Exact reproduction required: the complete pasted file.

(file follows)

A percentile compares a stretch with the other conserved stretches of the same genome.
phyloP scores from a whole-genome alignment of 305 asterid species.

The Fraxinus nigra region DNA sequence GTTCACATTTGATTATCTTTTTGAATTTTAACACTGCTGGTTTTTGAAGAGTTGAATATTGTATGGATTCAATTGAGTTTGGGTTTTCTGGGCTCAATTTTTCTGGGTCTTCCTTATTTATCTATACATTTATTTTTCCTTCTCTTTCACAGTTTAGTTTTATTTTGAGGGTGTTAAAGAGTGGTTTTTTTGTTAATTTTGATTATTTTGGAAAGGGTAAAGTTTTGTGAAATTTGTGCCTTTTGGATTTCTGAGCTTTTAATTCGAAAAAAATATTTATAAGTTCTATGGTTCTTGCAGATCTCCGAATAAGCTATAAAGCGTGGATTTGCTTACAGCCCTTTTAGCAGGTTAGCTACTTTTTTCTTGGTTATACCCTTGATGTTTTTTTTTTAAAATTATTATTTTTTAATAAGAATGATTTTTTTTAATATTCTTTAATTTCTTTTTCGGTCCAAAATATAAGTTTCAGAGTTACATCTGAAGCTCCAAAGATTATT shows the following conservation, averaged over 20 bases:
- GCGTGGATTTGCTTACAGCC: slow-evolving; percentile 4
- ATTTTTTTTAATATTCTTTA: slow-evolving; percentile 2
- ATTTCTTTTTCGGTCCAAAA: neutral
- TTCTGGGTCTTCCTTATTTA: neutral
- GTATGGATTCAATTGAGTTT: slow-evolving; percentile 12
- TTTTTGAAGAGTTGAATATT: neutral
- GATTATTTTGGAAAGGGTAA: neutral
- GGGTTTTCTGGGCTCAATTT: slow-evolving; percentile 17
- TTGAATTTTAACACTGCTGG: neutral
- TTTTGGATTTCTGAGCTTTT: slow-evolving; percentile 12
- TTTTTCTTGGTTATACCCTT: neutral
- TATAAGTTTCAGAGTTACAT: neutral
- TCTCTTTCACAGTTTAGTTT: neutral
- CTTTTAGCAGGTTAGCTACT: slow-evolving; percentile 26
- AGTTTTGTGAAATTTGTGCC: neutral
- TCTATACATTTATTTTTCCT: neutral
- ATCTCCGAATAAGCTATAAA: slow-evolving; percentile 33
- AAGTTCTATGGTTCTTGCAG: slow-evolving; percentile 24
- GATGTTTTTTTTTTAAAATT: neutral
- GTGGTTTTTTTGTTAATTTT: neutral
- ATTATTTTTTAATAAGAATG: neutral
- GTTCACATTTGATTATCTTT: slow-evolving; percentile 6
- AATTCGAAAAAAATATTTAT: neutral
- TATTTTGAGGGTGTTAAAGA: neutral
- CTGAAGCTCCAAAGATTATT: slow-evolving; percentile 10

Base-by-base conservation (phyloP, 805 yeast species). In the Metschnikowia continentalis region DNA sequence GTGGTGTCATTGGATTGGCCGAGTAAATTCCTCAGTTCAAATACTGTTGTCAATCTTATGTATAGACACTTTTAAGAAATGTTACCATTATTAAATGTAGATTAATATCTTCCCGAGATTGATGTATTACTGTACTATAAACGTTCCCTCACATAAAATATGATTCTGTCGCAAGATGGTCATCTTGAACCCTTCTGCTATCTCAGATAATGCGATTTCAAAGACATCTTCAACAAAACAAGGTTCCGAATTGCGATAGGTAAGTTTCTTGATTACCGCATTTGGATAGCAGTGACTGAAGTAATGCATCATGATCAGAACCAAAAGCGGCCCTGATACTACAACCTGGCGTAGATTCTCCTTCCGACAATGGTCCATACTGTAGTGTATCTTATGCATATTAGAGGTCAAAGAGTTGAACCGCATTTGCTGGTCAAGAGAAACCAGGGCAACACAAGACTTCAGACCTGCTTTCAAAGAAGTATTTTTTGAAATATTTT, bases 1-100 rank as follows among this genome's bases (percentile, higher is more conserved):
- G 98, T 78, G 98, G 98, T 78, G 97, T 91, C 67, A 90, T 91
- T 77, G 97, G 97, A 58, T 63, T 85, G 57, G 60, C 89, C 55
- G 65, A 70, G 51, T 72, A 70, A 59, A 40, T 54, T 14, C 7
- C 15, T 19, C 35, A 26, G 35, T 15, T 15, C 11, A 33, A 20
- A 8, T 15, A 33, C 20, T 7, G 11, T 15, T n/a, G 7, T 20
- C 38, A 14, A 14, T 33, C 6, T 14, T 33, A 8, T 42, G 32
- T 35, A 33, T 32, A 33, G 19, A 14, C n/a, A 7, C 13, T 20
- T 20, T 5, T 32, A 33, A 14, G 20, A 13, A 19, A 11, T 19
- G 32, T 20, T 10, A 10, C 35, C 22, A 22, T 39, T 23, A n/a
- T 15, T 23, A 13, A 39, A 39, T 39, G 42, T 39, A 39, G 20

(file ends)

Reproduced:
A percentile compares a stretch with the other conserved stretches of the same genome.
phyloP scores from a whole-genome alignment of 305 asterid species.

The Fraxinus nigra region DNA sequence GTTCACATTTGATTATCTTTTTGAATTTTAACACTGCTGGTTTTTGAAGAGTTGAATATTGTATGGATTCAATTGAGTTTGGGTTTTCTGGGCTCAATTTTTCTGGGTCTTCCTTATTTATCTATACATTTATTTTTCCTTCTCTTTCACAGTTTAGTTTTATTTTGAGGGTGTTAAAGAGTGGTTTTTTTGTTAATTTTGATTATTTTGGAAAGGGTAAAGTTTTGTGAAATTTGTGCCTTTTGGATTTCTGAGCTTTTAATTCGAAAAAAATATTTATAAGTTCTATGGTTCTTGCAGATCTCCGAATAAGCTATAAAGCGTGGATTTGCTTACAGCCCTTTTAGCAGGTTAGCTACTTTTTTCTTGGTTATACCCTTGATGTTTTTTTTTTAAAATTATTATTTTTTAATAAGAATGATTTTTTTTAATATTCTTTAATTTCTTTTTCGGTCCAAAATATAAGTTTCAGAGTTACATCTGAAGCTCCAAAGATTATT shows the following conservation, averaged over 20 bases:
- GCGTGGATTTGCTTACAGCC: slow-evolving; percentile 4
- ATTTTTTTTAATATTCTTTA: slow-evolving; percentile 2
- ATTTCTTTTTCGGTCCAAAA: neutral
- TTCTGGGTCTTCCTTATTTA: neutral
- GTATGGATTCAATTGAGTTT: slow-evolving; percentile 12
- TTTTTGAAGAGTTGAATATT: neutral
- GATTATTTTGGAAAGGGTAA: neutral
- GGGTTTTCTGGGCTCAATTT: slow-evolving; percentile 17
- TTGAATTTTAACACTGCTGG: neutral
- TTTTGGATTTCTGAGCTTTT: slow-evolving; percentile 12
- TTTTTCTTGGTTATACCCTT: neutral
- TATAAGTTTCAGAGTTACAT: neutral
- TCTCTTTCACAGTTTAGTTT: neutral
- CTTTTAGCAGGTTAGCTACT: slow-evolving; percentile 26
- AGTTTTGTGAAATTTGTGCC: neutral
- TCTATACATTTATTTTTCCT: neutral
- ATCTCCGAATAAGCTATAAA: slow-evolving; percentile 33
- AAGTTCTATGGTTCTTGCAG: slow-evolving; percentile 24
- GATGTTTTTTTTTTAAAATT: neutral
- GTGGTTTTTTTGTTAATTTT: neutral
- ATTATTTTTTAATAAGAATG: neutral
- GTTCACATTTGATTATCTTT: slow-evolving; percentile 6
- AATTCGAAAAAAATATTTAT: neutral
- TATTTTGAGGGTGTTAAAGA: neutral
- CTGAAGCTCCAAAGATTATT: slow-evolving; percentile 10

Base-by-base conservation (phyloP, 805 yeast species). In the Metschnikowia continentalis region DNA sequence GTGGTGTCATTGGATTGGCCGAGTAAATTCCTCAGTTCAAATACTGTTGTCAATCTTATGTATAGACACTTTTAAGAAATGTTACCATTATTAAATGTAGATTAATATCTTCCCGAGATTGATGTATTACTGTACTATAAACGTTCCCTCACATAAAATATGATTCTGTCGCAAGATGGTCATCTTGAACCCTTCTGCTATCTCAGATAATGCGATTTCAAAGACATCTTCAACAAAACAAGGTTCCGAATTGCGATAGGTAAGTTTCTTGATTACCGCATTTGGATAGCAGTGACTGAAGTAATGCATCATGATCAGAACCAAAAGCGGCCCTGATACTACAACCTGGCGTAGATTCTCCTTCCGACAATGGTCCATACTGTAGTGTATCTTATGCATATTAGAGGTCAAAGAGTTGAACCGCATTTGCTGGTCAAGAGAAACCAGGGCAACACAAGACTTCAGACCTGCTTTCAAAGAAGTATTTTTTGAAATATTTT, bases 1-100 rank as follows among this genome's bases (percentile, higher is more conserved):
- G 98, T 78, G 98, G 98, T 78, G 97, T 91, C 67, A 90, T 91
- T 77, G 97, G 97, A 58, T 63, T 85, G 57, G 60, C 89, C 55
- G 65, A 70, G 51, T 72, A 70, A 59, A 40, T 54, T 14, C 7
- C 15, T 19, C 35, A 26, G 35, T 15, T 15, C 11, A 33, A 20
- A 8, T 15, A 33, C 20, T 7, G 11, T 15, T n/a, G 7, T 20
- C 38, A 14, A 14, T 33, C 6, T 14, T 33, A 8, T 42, G 32
- T 35, A 33, T 32, A 33, G 19, A 14, C n/a, A 7, C 13, T 20
- T 20, T 5, T 32, A 33, A 14, G 20, A 13, A 19, A 11, T 19
- G 32, T 20, T 10, A 10, C 35, C 22, A 22, T 39, T 23, A n/a
- T 15, T 23, A 13, A 39, A 39, T 39, G 42, T 39, A 39, G 20